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Louisiana tribe will be first community of official climate refugees in the nation

Date: 03/22/16

A recent federal grant will allow the state-recognized Isle de Jean Charles Band of Biloxi-Chitimacha-Choctaw tribe of Terrebonne Parish, LA to resettle on higher ground, making it the first community of official climate refugees in the United States, according to Indian Country Today.

Late last month, the U.S. Department of Housing and Urban Development (HUD) awarded $1 billion for resilient infrastructure and housing projects as part of its National Disaster Resilience Competition. On the list is $52 million for the Isle de Jean Charles tribe to relocate to a "resilient and historically-contextual community," HUD wrote.

Read the full story, A Louisiana Tribe Is Now Officially A Community Of Climate Refugees, by Chris D'Angelo on Huffpost Science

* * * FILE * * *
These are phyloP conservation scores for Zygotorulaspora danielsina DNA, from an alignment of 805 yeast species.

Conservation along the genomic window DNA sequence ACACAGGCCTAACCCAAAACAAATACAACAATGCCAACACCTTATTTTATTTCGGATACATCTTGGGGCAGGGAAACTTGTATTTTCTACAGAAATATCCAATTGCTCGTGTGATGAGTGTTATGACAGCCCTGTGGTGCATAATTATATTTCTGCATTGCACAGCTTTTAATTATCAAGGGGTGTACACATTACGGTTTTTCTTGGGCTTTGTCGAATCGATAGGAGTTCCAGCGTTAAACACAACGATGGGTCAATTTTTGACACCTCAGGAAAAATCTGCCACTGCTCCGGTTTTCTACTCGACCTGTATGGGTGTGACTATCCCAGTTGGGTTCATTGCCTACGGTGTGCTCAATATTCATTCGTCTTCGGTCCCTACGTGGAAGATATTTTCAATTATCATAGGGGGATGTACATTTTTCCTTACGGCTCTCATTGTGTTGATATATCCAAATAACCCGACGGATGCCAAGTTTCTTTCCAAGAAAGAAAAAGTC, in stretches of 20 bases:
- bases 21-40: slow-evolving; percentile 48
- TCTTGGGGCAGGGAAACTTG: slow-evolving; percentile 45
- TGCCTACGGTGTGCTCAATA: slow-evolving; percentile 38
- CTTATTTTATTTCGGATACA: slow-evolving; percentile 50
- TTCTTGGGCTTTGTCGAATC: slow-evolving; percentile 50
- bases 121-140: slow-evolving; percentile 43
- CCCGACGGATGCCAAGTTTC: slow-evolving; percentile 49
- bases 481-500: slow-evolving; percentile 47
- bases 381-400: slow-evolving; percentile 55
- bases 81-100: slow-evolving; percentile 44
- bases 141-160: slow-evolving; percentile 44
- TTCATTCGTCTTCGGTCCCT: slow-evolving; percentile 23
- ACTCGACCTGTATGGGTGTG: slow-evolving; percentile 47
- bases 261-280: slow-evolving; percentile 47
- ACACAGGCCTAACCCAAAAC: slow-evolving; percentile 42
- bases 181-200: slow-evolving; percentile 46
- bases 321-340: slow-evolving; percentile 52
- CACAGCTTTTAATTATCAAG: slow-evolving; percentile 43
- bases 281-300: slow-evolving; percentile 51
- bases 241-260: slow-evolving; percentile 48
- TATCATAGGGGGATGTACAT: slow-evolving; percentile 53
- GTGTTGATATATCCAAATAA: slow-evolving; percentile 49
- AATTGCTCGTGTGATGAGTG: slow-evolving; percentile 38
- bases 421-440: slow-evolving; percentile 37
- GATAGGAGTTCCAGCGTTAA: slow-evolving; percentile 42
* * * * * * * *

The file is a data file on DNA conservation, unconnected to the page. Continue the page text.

Also, the award-winning documentary Can't Stop the Water is now available for viewing on vimeo.

Update:  

Lowlander Center Parters with Tribe 
for $48 Resettlement Grant 

The Isle de Jean Charles (IdJC) Band of Biloxi Chitimacha Choctaw and the Lowlander Center are pleased to announce the receipt of a $48 million grant from the U.S. Department of Housing and Urban Development (HUD).

HUD and the Rockefeller Foundation  announced the winners of the $1 billion National Disaster Resilience  Competition (NDRC) this past week, including an award to the State of Louisiana that will provide $48 million towards the resettlement of Isle de Jean Charles.  

"The people of the Isle de Jean Charles Band of Biloxi-Chitimacha-Choctaw tribe are situated on the front line of Louisiana's  coastal land loss   disaster  and their ancestral home is sinking into the marsh,”    Pat Forbes, Executive Director of the Louisiana Office of Community Development, said. “This $48 million grant will allow the state to help them resettle their entire community to a safer place with a minimum of disruption to livelihoods and lifestyles. Together, we’ll be creating a model for resettlement of endangered coastal communities throughout the United States.”